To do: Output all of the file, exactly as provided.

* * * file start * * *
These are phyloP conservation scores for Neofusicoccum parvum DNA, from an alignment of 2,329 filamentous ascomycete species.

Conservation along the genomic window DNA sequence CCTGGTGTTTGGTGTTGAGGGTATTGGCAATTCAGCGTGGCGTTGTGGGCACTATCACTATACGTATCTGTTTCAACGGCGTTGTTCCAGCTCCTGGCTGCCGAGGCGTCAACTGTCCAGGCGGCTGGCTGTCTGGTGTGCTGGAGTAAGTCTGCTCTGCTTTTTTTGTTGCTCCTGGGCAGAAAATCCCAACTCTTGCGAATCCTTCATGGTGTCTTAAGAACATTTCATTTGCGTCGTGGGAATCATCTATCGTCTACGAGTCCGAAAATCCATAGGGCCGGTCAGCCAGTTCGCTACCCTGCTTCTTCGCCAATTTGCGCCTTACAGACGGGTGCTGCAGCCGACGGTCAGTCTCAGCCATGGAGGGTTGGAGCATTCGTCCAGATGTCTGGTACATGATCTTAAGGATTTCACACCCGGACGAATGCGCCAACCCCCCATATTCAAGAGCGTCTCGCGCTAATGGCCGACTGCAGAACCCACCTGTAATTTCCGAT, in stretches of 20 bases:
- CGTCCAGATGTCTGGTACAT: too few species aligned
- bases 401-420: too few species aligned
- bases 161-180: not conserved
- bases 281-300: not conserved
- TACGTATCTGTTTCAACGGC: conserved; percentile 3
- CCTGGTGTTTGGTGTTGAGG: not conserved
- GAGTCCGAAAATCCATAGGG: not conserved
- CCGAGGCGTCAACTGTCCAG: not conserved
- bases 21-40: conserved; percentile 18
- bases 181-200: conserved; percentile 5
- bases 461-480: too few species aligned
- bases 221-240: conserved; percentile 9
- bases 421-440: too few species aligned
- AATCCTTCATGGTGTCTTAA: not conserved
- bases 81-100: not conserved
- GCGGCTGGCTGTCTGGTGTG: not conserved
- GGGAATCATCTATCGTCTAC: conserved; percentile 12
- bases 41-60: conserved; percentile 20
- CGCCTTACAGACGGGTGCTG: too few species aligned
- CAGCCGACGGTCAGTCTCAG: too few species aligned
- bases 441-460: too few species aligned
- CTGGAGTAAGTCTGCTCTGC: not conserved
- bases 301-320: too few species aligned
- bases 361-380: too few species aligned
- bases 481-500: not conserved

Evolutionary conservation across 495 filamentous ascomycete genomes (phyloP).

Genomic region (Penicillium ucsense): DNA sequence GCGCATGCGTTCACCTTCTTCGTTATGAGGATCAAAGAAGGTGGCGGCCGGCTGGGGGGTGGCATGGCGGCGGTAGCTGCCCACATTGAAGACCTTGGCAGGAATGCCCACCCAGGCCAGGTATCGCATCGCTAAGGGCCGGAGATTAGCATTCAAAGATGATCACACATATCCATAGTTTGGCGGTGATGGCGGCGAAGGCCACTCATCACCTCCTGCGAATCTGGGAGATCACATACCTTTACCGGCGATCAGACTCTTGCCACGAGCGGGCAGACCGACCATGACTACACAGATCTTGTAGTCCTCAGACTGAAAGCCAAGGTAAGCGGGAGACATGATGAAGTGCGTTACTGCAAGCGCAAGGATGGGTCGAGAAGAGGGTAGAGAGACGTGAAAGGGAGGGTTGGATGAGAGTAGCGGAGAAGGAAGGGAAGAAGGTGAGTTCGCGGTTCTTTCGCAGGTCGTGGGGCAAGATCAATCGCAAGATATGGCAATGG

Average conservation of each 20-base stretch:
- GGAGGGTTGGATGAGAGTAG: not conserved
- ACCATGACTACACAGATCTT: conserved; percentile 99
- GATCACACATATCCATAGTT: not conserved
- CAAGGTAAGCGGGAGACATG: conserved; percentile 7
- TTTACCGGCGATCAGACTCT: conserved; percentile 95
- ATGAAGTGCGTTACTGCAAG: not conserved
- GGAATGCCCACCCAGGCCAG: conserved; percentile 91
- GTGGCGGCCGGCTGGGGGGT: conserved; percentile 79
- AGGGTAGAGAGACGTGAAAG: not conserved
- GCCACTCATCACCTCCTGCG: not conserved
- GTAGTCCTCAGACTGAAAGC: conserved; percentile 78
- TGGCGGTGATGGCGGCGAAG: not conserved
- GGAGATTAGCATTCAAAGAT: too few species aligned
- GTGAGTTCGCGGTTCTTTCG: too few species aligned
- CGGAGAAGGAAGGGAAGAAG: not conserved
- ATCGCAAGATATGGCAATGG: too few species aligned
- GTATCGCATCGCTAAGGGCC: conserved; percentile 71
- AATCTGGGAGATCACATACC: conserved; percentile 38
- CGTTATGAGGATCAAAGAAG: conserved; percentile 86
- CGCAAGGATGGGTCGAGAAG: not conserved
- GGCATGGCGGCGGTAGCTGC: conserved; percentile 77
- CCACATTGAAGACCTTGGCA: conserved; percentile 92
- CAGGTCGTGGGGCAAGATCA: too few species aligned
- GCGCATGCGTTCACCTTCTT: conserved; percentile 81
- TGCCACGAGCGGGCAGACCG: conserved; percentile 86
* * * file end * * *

These are phyloP conservation scores for Neofusicoccum parvum DNA, from an alignment of 2,329 filamentous ascomycete species.

Conservation along the genomic window DNA sequence CCTGGTGTTTGGTGTTGAGGGTATTGGCAATTCAGCGTGGCGTTGTGGGCACTATCACTATACGTATCTGTTTCAACGGCGTTGTTCCAGCTCCTGGCTGCCGAGGCGTCAACTGTCCAGGCGGCTGGCTGTCTGGTGTGCTGGAGTAAGTCTGCTCTGCTTTTTTTGTTGCTCCTGGGCAGAAAATCCCAACTCTTGCGAATCCTTCATGGTGTCTTAAGAACATTTCATTTGCGTCGTGGGAATCATCTATCGTCTACGAGTCCGAAAATCCATAGGGCCGGTCAGCCAGTTCGCTACCCTGCTTCTTCGCCAATTTGCGCCTTACAGACGGGTGCTGCAGCCGACGGTCAGTCTCAGCCATGGAGGGTTGGAGCATTCGTCCAGATGTCTGGTACATGATCTTAAGGATTTCACACCCGGACGAATGCGCCAACCCCCCATATTCAAGAGCGTCTCGCGCTAATGGCCGACTGCAGAACCCACCTGTAATTTCCGAT, in stretches of 20 bases:
- CGTCCAGATGTCTGGTACAT: too few species aligned
- bases 401-420: too few species aligned
- bases 161-180: not conserved
- bases 281-300: not conserved
- TACGTATCTGTTTCAACGGC: conserved; percentile 3
- CCTGGTGTTTGGTGTTGAGG: not conserved
- GAGTCCGAAAATCCATAGGG: not conserved
- CCGAGGCGTCAACTGTCCAG: not conserved
- bases 21-40: conserved; percentile 18
- bases 181-200: conserved; percentile 5
- bases 461-480: too few species aligned
- bases 221-240: conserved; percentile 9
- bases 421-440: too few species aligned
- AATCCTTCATGGTGTCTTAA: not conserved
- bases 81-100: not conserved
- GCGGCTGGCTGTCTGGTGTG: not conserved
- GGGAATCATCTATCGTCTAC: conserved; percentile 12
- bases 41-60: conserved; percentile 20
- CGCCTTACAGACGGGTGCTG: too few species aligned
- CAGCCGACGGTCAGTCTCAG: too few species aligned
- bases 441-460: too few species aligned
- CTGGAGTAAGTCTGCTCTGC: not conserved
- bases 301-320: too few species aligned
- bases 361-380: too few species aligned
- bases 481-500: not conserved

Evolutionary conservation across 495 filamentous ascomycete genomes (phyloP).

Genomic region (Penicillium ucsense): DNA sequence GCGCATGCGTTCACCTTCTTCGTTATGAGGATCAAAGAAGGTGGCGGCCGGCTGGGGGGTGGCATGGCGGCGGTAGCTGCCCACATTGAAGACCTTGGCAGGAATGCCCACCCAGGCCAGGTATCGCATCGCTAAGGGCCGGAGATTAGCATTCAAAGATGATCACACATATCCATAGTTTGGCGGTGATGGCGGCGAAGGCCACTCATCACCTCCTGCGAATCTGGGAGATCACATACCTTTACCGGCGATCAGACTCTTGCCACGAGCGGGCAGACCGACCATGACTACACAGATCTTGTAGTCCTCAGACTGAAAGCCAAGGTAAGCGGGAGACATGATGAAGTGCGTTACTGCAAGCGCAAGGATGGGTCGAGAAGAGGGTAGAGAGACGTGAAAGGGAGGGTTGGATGAGAGTAGCGGAGAAGGAAGGGAAGAAGGTGAGTTCGCGGTTCTTTCGCAGGTCGTGGGGCAAGATCAATCGCAAGATATGGCAATGG

Average conservation of each 20-base stretch:
- GGAGGGTTGGATGAGAGTAG: not conserved
- ACCATGACTACACAGATCTT: conserved; percentile 99
- GATCACACATATCCATAGTT: not conserved
- CAAGGTAAGCGGGAGACATG: conserved; percentile 7
- TTTACCGGCGATCAGACTCT: conserved; percentile 95
- ATGAAGTGCGTTACTGCAAG: not conserved
- GGAATGCCCACCCAGGCCAG: conserved; percentile 91
- GTGGCGGCCGGCTGGGGGGT: conserved; percentile 79
- AGGGTAGAGAGACGTGAAAG: not conserved
- GCCACTCATCACCTCCTGCG: not conserved
- GTAGTCCTCAGACTGAAAGC: conserved; percentile 78
- TGGCGGTGATGGCGGCGAAG: not conserved
- GGAGATTAGCATTCAAAGAT: too few species aligned
- GTGAGTTCGCGGTTCTTTCG: too few species aligned
- CGGAGAAGGAAGGGAAGAAG: not conserved
- ATCGCAAGATATGGCAATGG: too few species aligned
- GTATCGCATCGCTAAGGGCC: conserved; percentile 71
- AATCTGGGAGATCACATACC: conserved; percentile 38
- CGTTATGAGGATCAAAGAAG: conserved; percentile 86
- CGCAAGGATGGGTCGAGAAG: not conserved
- GGCATGGCGGCGGTAGCTGC: conserved; percentile 77
- CCACATTGAAGACCTTGGCA: conserved; percentile 92
- CAGGTCGTGGGGCAAGATCA: too few species aligned
- GCGCATGCGTTCACCTTCTT: conserved; percentile 81
- TGCCACGAGCGGGCAGACCG: conserved; percentile 86